Week 28: Who needs sleep?

We’re finally in the home stretch … aka the third trimester.

And, holy crap, do I feel it.

Good, restful sleep is now an anomaly. When I do sleep, I sleep hard and always wake up with a sore hip from laying in one position for too long.

I would give anything to lay flat on my back right now. But, then I wouldn’t be able to breathe so I’ll suck up the hip pain.

Bending over is quickly becoming out of the question, so I’ve started to make sure I’m squatting as well.
Hubby told me last week that I “look like a sumo wrestler” but quickly revised his statement to include the word “sexy.”

I kinda wanted to punch him anyway. 😉

Instead of simply being swollen, my feet and ankles are now sore and achy as well at the end of the work day.

And, speaking of feet, I’ve really neglected mine during pregnancy. I looked at them Friday evening and couldn’t believe how gross they were. Last night I decided to give myself a pedicure and ended up with more polish on my skin than toenails because I just can’t maneuver like before.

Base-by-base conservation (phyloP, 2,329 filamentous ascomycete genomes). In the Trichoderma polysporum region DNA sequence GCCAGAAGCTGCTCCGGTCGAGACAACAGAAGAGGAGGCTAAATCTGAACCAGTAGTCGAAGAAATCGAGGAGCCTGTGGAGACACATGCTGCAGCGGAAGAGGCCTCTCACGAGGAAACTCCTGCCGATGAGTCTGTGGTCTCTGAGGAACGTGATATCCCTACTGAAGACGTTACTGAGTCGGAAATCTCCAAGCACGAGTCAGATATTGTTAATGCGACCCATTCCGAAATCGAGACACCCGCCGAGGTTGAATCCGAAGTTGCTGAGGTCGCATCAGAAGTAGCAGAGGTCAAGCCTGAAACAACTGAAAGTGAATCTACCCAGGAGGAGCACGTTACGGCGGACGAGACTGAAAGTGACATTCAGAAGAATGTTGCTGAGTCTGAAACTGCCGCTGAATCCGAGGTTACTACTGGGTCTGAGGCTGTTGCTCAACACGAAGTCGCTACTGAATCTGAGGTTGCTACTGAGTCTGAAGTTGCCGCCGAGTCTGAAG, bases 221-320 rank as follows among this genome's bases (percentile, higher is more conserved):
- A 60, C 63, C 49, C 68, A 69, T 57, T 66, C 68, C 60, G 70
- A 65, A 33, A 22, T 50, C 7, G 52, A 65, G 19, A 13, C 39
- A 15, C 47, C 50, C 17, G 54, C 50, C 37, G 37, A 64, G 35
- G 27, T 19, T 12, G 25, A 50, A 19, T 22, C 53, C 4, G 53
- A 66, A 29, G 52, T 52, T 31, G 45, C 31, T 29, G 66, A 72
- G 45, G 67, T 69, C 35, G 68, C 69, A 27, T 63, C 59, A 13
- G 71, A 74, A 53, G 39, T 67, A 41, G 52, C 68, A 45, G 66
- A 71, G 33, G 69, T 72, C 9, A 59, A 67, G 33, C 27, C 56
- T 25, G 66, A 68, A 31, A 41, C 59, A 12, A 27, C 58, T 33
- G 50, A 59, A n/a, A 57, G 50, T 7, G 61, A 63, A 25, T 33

Fun times. 😛

But, it’s not ALL bothersome or inconvenient.

I think being plus size prior to pregnancy gave me an advantage in the sleep department. The changes in my abdominal region were so slight those first six months that I wasn’t uncomfortable while sleeping. I’ve made it this long without having to buy special (and expensive) pillows and hopefully I can keep it that way.

Also, right now the swelling is confined to my feet and ankles. I am still wearing my wedding rings – and they even slip on and off with ease. It’s not often you hear that!

With the ever-growing belly (and baby!) comes much more pronounced movements. Hubby has been waiting patiently to feel Wee One move and it finally paid off this weekend. Early Saturday evening I sat on the couch and stared at my belly. Haha! Before too long I noticed slight movements under the surface followed by harder punches (I think). It cracked me up each time my stomach “moved” because I wondered what was going on in there.

After he saw what was happening, Hubby placed his hand on my stomach in that area and wiggled it just a bit.

He was rewarded with a swift punch or kick almost immediately – and it made my heart swell! ❤